More than 60 dead in South Africa flooding after heavy rains

Updated 15 min 34 sec ago
0

More than 60 dead in South Africa flooding after heavy rains

  • Rescue workers were digging through collapsed buildings on Wednesday
  • The rains mainly hit areas around the port city of Durban

DURBAN: At least 60 people have been killed and more than 1,000 have fled their homes after heavy rains caused flooding and mudslides along South Africa’s eastern coast, authorities said on Wednesday.
Most of the deaths were in KwaZulu-Natal province. Flooding also killed at least three people in neighboring Eastern Cape province, state broadcaster SABC said.
The rains mainly hit areas around the port city of Durban. Multiple dwellings collapsed in mudslides, said Robert McKenzie, a KwaZulu-Natal Emergency Medical Services spokesman.
Rescue workers were digging through collapsed buildings on Wednesday.
Victor da Silva, a resident of the coastal town of Amanzimtoti, said his family managed to evacuate before the floods destroyed their home and cars.
“On Monday, the water was just crazy. And yesterday morning I got here, everything was fine, my garage was still here, the other part of the house was still here, and it just couldn’t stop raining,” Da Silva said. “And then an hour and a half later, everything poof (vanished) because the rain just hasn’t stopped.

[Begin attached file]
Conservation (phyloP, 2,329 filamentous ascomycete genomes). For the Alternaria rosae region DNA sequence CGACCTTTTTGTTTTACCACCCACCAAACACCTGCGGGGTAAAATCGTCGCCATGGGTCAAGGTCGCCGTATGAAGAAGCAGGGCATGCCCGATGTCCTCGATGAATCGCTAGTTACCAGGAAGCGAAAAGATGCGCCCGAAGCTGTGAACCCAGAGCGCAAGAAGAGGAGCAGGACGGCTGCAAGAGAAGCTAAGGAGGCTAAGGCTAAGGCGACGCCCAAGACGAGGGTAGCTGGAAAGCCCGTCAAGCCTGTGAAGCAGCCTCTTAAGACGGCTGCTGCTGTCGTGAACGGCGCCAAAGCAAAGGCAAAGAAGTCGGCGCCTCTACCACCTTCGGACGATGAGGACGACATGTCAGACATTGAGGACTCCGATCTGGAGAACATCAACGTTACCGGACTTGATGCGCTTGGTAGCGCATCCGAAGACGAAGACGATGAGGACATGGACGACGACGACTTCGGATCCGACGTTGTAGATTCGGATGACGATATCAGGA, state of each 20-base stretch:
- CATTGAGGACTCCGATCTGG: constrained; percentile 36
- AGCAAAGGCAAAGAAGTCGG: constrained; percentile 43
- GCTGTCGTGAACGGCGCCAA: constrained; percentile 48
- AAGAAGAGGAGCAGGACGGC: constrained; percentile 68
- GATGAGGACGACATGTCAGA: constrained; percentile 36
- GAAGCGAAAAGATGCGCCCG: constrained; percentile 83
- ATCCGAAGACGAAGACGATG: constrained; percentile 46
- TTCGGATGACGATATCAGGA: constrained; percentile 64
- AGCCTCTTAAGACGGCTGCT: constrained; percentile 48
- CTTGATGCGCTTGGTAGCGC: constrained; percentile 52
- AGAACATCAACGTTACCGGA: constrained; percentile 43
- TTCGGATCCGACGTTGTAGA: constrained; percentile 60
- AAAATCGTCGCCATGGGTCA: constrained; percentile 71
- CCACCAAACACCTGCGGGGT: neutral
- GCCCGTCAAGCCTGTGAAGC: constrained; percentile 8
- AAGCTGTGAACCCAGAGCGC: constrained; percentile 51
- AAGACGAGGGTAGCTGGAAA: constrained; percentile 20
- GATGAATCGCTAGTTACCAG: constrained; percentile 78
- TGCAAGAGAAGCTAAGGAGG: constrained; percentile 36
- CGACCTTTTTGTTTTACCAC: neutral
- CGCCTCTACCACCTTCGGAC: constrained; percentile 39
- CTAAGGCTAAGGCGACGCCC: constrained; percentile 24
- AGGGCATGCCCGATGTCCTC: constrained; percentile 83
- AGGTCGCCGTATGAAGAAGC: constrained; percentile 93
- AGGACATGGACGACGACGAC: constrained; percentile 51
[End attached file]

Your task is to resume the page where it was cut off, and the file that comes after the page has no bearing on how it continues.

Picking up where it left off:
Authorities in southern Tanzania ordered evacuations of residents from low-lying areas and the closure of schools and offices ahead of landfall of Tropical Cyclone Kenneth on neighboring Mozambique’s coast on Thursday.
“We’ve decided to evacuate all residents of valleys and other low-lying areas and we advise them to seek refuge at public spaces,” Mtwara regional commissioner Gelasius Byakanwa, told reporters.
Johan Fourie said he fled his home in Amanzimtoti, Kwazulu-Natal, just before part of it collapsed.
“I nearly lost my life, and my neighbor, I believe, is in hospital,” Fourie told eNCA television.
The region had been hit by heavy rains for days, but authorities did not foresee the extent of the downpour late on Monday, said Lennox Mabaso, a spokesman for the provincial Cooperative Governance and Traditional Affairs department.
“As a result, there was flooding and some structures were undermined and collapsed on people,” Mabaso said.
Some people were swept away by the water, he added.
President Cyril Ramaphosa visited affected communities in KwaZulu-Natal on Wednesday and was expected in the Eastern Cape in the next few days.
“This is partly what climate change is about, that it just hits when we least expect it,” he said.
Last week, 13 people were killed during an Easter service in KwaZulu-Natal when a church wall collapsed after days of heavy rains and strong winds.